- istream_iterator: the * operator will return a temporary
object. While it will be possible to access its address,
the temporary object will only be valid until the
completion of the statement.
- An item class could overload the address-of operator (&)
in and unexpected way, but this would probably cause other
failures anyway.

: //Should i use the following to replace the (1)
: int i = *iter;
: someFunc(&i);

Making a copy of the item is unnecessary in this case.


I hope this helps,
Ivan
--
http://ivan.vecerina.com/contact/?subject=NG_POST <- email contact form
Brainbench MVP for C++ <> http://www.brainbench.com

 
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mimi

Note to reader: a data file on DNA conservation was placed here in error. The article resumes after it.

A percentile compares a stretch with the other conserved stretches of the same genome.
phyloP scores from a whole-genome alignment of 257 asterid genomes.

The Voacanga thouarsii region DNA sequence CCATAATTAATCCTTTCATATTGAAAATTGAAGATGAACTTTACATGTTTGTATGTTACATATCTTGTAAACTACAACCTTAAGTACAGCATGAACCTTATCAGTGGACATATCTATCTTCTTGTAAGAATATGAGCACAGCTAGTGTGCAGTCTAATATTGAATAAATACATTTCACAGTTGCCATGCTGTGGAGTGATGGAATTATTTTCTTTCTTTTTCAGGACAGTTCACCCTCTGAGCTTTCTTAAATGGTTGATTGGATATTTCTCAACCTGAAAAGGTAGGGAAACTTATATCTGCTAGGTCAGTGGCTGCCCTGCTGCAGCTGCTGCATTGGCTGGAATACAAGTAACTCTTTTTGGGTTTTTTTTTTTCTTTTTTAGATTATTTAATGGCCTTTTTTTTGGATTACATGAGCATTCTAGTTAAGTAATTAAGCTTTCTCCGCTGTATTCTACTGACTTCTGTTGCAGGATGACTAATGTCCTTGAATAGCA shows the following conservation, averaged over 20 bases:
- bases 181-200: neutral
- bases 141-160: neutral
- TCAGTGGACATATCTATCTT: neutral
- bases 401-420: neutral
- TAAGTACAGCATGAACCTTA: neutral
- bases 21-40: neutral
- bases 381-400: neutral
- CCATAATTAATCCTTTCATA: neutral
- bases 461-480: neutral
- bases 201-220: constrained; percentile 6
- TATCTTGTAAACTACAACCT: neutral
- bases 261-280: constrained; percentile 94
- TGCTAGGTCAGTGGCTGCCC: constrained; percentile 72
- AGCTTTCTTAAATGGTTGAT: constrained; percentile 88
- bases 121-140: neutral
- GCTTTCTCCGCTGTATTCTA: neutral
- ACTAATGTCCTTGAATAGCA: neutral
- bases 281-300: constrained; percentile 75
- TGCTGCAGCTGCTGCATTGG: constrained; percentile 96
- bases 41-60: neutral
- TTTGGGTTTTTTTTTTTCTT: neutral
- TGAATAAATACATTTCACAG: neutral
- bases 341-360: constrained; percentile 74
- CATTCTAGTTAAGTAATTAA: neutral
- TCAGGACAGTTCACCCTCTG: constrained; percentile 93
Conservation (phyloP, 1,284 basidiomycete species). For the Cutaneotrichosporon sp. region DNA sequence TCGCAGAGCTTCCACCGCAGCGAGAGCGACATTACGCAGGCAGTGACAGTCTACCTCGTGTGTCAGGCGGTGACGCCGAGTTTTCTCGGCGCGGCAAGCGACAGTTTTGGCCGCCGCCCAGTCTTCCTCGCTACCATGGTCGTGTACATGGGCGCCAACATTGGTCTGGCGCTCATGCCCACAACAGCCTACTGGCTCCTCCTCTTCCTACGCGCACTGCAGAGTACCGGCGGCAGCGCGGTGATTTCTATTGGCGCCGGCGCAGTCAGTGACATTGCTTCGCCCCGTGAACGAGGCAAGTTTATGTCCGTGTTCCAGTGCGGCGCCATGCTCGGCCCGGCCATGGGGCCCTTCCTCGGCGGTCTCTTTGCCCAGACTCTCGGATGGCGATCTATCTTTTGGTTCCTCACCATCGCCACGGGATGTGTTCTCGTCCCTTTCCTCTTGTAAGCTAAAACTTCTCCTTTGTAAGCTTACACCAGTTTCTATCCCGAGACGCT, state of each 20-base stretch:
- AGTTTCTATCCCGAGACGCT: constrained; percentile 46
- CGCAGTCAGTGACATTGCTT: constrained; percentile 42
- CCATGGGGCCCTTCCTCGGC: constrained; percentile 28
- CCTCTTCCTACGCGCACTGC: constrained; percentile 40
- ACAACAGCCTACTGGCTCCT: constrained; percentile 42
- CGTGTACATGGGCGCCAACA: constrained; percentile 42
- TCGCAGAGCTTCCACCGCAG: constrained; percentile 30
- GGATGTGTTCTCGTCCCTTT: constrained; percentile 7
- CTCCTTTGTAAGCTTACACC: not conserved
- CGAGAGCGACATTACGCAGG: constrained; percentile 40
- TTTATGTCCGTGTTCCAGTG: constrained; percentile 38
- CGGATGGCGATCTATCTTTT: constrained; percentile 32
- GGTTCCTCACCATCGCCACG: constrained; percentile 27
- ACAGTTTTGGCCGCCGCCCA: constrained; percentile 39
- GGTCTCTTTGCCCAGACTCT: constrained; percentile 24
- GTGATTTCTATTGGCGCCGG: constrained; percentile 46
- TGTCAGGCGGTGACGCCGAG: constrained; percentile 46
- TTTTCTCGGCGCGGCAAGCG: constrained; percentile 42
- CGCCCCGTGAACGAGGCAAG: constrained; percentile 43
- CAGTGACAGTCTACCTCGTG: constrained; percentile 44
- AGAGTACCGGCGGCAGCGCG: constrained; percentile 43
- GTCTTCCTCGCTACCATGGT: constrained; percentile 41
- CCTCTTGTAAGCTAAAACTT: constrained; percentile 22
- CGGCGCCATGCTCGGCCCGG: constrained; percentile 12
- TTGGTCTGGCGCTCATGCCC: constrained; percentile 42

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      05-16-2007
On 5月16日, 下午4时37分, Stefan Naewe <(E-Mail Removed)> wrote:
> On 5/16/2007 10:29 AM, mimi wrote:
>
>
>
>
>
> > It seems that iterator could be treated as the pointer to object. But
> > I am quite doubt about it.
> > Is using &(*iterator) instead of the pointer to object(after copy the
> > object from the iterator) permitted, or appreciated?

>
> > #include <vector>

>
> > int main()
> > {
> > std::vector<int> vecFoo(4, 0);
> > std::vector<int>::iterater iter = vecFoo.begin();

>
> > //Some function need a pointer to int, should i use
> > someFunc( &(*iter)); //(1)

>
> > //Should i use the following to replace the (1)
> > int i = *iter;
> > someFunc(&i);

>
> > return 0;
> > }

>
> > Thanks for any advice.

>
> Use:
>
> someFunc(&vecFoo[0]);
>
> (see: Effective STL, Item 16)
>

Thank you very much. I have the impression of the Item but i don't
remember which item. Thanks a lot for reminding me that.
> S.
> --
> Stefan Naewe
> stefan dot naewe at atlas-elektronik dot com- 隐藏被引用文字 -
>
> - 显示引用的文字 -